Australia is home to some of the worst workplace bullying in the developed world, ranked sixth compared to 31 European countries, according to the University of South Australia.
Around 10 per cent of Australian employees admit to being bullied at work - but that number could be much higher since most antisocial workplace behaviour is unreported, according to the university.
Research suggests up to tho-thirds of workers may experience unfair treatment on the job, it noted.
In that vein, the university has developed a new approach to tackling the problem.
Lead researcher, associate professor Michelle Tuckey, said the key to curbing workplace bullying lies in understanding such behaviour can rarely be blamed on isolated individuals.
Researchers have developed a diagnostic and response solution that provides a simple, evidence-based approach to recognising and addressing bullying issues in Australian workplaces, the university said.
“Workplace bullying is often mistaken as a problem between staff members, an interpersonal problem, when evidence shows it’s really a reflection of how the organisation functions,” Tuckey said.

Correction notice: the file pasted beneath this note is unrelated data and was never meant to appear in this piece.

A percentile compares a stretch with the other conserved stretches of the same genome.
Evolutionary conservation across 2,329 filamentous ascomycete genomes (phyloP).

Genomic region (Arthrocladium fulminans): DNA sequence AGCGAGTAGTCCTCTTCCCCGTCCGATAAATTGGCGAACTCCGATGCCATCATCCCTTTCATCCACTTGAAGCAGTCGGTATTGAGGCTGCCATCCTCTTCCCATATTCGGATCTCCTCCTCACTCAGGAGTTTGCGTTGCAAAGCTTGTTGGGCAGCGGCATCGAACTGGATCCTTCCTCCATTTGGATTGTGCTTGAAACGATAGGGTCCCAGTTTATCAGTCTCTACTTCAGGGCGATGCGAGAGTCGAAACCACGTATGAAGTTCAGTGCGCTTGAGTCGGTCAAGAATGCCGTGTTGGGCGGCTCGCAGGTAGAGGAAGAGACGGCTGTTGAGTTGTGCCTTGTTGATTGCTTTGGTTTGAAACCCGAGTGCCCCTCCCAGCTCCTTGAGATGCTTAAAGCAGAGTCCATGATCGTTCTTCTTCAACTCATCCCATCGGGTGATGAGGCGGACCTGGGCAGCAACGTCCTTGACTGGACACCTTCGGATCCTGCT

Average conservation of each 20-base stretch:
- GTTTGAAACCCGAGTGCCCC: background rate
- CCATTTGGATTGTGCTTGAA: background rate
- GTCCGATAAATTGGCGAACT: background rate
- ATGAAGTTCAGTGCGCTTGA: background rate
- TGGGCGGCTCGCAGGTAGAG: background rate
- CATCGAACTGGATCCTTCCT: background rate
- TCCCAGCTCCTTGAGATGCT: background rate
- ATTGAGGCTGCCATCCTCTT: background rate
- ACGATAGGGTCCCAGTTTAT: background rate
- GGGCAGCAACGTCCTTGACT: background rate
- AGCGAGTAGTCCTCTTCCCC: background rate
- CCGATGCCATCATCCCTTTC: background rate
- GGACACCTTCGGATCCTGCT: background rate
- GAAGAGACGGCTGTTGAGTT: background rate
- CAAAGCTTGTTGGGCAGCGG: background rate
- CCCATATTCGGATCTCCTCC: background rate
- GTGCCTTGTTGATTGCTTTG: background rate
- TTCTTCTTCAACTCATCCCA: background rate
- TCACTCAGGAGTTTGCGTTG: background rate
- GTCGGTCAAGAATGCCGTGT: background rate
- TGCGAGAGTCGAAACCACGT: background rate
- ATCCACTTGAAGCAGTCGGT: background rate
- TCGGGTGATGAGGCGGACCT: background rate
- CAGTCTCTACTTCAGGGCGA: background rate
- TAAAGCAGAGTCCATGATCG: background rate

“It’s a cultural issue, a systems issue – if you have a healthy culture and healthy systems, then you don't get a lot of bullying, but if you don't have that culture and those systems, bullying is more common.”
Building on six years of research, Tuckey and her team devised a method to help businesses develop cultures that prevent bullying at work.
“We're taking a safety risk management framework and treating bullying as a work health and safety hazard, following the normal risk management approach, which is to identify hazards, assess the level of risk, implement risk controls, and then monitor and evaluate.
“An important feature of our approach is the involvement of staff and managers in each stage.”
The risk management solution was developed after engagement with 342 documented bullying complaints lodged with SafeWork SA and is currently being trialled with peak health and safety bodies to enhance the regulatory response to bullying and to support proactive risk management in a range of other organisations, the university said.
“We analysed about 5500 pages of information to learn what's going on in the culture and the work systems when people feel mistreated,” Tuckey said.
“Then we turned that into a survey-based measurement tool with 10 different domains used to deliver a score predictive of a broad range of work health and safety outcomes, including exposure to bullying.”
Tuckey said the cost of bullying at work in Australia is estimated to be $36 billion per year.
“The diagnostic tool shows an organisation where they should focus their efforts and prioritise their resources,” she said.
“Many organisations already have policies, training and complaint systems in place; our tool complements those structures to prevent bullying behaviour.”